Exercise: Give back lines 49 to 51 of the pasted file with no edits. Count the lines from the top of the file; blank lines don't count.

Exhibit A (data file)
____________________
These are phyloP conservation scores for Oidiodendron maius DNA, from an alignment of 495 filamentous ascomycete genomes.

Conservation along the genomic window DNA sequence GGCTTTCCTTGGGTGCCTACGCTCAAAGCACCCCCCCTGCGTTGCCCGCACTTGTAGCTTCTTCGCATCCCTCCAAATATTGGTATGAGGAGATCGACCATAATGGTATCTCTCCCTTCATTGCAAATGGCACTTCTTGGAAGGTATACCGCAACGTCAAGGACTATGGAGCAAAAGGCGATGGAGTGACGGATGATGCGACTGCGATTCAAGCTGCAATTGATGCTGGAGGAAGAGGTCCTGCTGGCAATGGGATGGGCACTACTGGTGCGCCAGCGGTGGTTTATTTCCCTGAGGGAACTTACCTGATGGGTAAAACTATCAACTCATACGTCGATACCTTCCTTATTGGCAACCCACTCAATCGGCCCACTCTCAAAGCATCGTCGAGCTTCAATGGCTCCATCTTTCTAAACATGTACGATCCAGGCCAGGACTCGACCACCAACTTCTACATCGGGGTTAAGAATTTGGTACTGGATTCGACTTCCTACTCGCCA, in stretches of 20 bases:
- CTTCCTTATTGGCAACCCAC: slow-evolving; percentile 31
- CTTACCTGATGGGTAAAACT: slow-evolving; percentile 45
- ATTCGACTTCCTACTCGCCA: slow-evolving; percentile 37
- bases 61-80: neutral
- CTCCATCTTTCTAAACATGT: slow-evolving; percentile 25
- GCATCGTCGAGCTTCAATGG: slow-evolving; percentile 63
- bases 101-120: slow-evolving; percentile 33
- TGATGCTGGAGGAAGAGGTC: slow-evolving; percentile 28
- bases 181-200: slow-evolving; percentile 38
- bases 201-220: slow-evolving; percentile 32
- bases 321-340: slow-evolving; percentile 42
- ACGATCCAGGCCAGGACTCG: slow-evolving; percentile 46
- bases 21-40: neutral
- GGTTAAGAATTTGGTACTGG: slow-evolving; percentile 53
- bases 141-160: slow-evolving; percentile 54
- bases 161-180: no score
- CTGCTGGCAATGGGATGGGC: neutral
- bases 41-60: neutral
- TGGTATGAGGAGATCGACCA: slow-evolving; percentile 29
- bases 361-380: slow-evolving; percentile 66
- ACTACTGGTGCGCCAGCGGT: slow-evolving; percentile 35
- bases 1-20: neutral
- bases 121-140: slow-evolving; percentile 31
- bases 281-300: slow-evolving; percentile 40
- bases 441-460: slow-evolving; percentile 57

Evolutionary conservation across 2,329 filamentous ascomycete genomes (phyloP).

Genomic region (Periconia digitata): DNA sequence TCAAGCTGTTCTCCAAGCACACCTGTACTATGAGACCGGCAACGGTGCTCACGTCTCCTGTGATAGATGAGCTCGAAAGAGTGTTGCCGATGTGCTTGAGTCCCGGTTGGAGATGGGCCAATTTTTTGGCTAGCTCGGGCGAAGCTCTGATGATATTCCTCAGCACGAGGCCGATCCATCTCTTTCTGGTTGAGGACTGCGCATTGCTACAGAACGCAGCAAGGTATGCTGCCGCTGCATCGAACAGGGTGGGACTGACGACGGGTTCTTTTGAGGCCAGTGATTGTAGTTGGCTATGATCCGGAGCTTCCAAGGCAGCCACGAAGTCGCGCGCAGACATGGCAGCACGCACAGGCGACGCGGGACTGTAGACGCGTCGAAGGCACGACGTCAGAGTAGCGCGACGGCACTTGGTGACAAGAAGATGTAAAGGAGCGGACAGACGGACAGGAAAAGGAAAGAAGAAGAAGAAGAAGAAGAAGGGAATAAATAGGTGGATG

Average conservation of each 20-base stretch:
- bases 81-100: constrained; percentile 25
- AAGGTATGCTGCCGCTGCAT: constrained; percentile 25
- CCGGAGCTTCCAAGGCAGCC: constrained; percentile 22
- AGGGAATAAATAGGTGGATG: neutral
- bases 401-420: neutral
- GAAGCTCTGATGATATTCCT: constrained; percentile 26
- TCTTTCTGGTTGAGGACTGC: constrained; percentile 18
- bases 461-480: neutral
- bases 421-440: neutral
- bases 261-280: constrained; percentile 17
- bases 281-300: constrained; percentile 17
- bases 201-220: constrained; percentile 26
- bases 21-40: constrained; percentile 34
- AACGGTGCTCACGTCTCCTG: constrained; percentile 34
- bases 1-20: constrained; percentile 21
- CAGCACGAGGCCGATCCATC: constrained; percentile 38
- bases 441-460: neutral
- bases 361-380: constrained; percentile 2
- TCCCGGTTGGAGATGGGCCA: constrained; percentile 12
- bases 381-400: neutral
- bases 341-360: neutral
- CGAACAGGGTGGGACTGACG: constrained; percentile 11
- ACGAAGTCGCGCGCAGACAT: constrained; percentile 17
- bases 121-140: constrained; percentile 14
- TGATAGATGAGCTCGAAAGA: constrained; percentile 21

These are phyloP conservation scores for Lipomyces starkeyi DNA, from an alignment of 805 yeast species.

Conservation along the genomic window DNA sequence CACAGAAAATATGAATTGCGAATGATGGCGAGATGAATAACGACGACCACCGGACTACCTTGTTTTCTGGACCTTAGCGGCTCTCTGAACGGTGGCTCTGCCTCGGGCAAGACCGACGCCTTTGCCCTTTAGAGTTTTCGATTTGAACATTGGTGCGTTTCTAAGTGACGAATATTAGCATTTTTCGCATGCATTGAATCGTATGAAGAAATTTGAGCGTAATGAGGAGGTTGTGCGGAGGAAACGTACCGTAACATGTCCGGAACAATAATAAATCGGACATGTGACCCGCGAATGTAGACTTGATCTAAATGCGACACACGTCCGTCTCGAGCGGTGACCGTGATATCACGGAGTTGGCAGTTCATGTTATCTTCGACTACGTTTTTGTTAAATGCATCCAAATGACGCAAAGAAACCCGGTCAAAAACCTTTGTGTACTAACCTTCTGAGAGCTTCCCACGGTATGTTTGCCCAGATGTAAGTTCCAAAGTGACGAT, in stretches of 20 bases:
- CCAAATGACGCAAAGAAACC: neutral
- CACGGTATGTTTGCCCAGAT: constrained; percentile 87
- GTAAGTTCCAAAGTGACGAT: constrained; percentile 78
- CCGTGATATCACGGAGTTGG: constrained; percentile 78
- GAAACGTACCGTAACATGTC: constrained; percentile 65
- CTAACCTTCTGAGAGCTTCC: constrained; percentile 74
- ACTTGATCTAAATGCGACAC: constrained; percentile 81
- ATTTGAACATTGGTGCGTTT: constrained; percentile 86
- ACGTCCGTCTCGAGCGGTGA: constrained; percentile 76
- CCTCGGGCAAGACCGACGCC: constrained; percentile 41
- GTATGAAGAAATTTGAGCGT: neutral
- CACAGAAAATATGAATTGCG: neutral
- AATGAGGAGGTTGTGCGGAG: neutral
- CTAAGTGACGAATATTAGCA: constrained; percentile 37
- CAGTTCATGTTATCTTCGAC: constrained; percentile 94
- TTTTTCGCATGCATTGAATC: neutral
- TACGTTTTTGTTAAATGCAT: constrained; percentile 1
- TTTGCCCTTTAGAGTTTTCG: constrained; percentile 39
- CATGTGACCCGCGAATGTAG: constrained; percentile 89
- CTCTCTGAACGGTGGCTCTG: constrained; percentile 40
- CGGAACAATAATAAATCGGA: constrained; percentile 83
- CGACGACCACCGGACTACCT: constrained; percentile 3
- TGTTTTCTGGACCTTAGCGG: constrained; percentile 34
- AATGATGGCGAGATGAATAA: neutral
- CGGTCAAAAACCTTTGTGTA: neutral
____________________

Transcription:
- TCCCGGTTGGAGATGGGCCA: constrained; percentile 12
- bases 381-400: neutral
- bases 341-360: neutral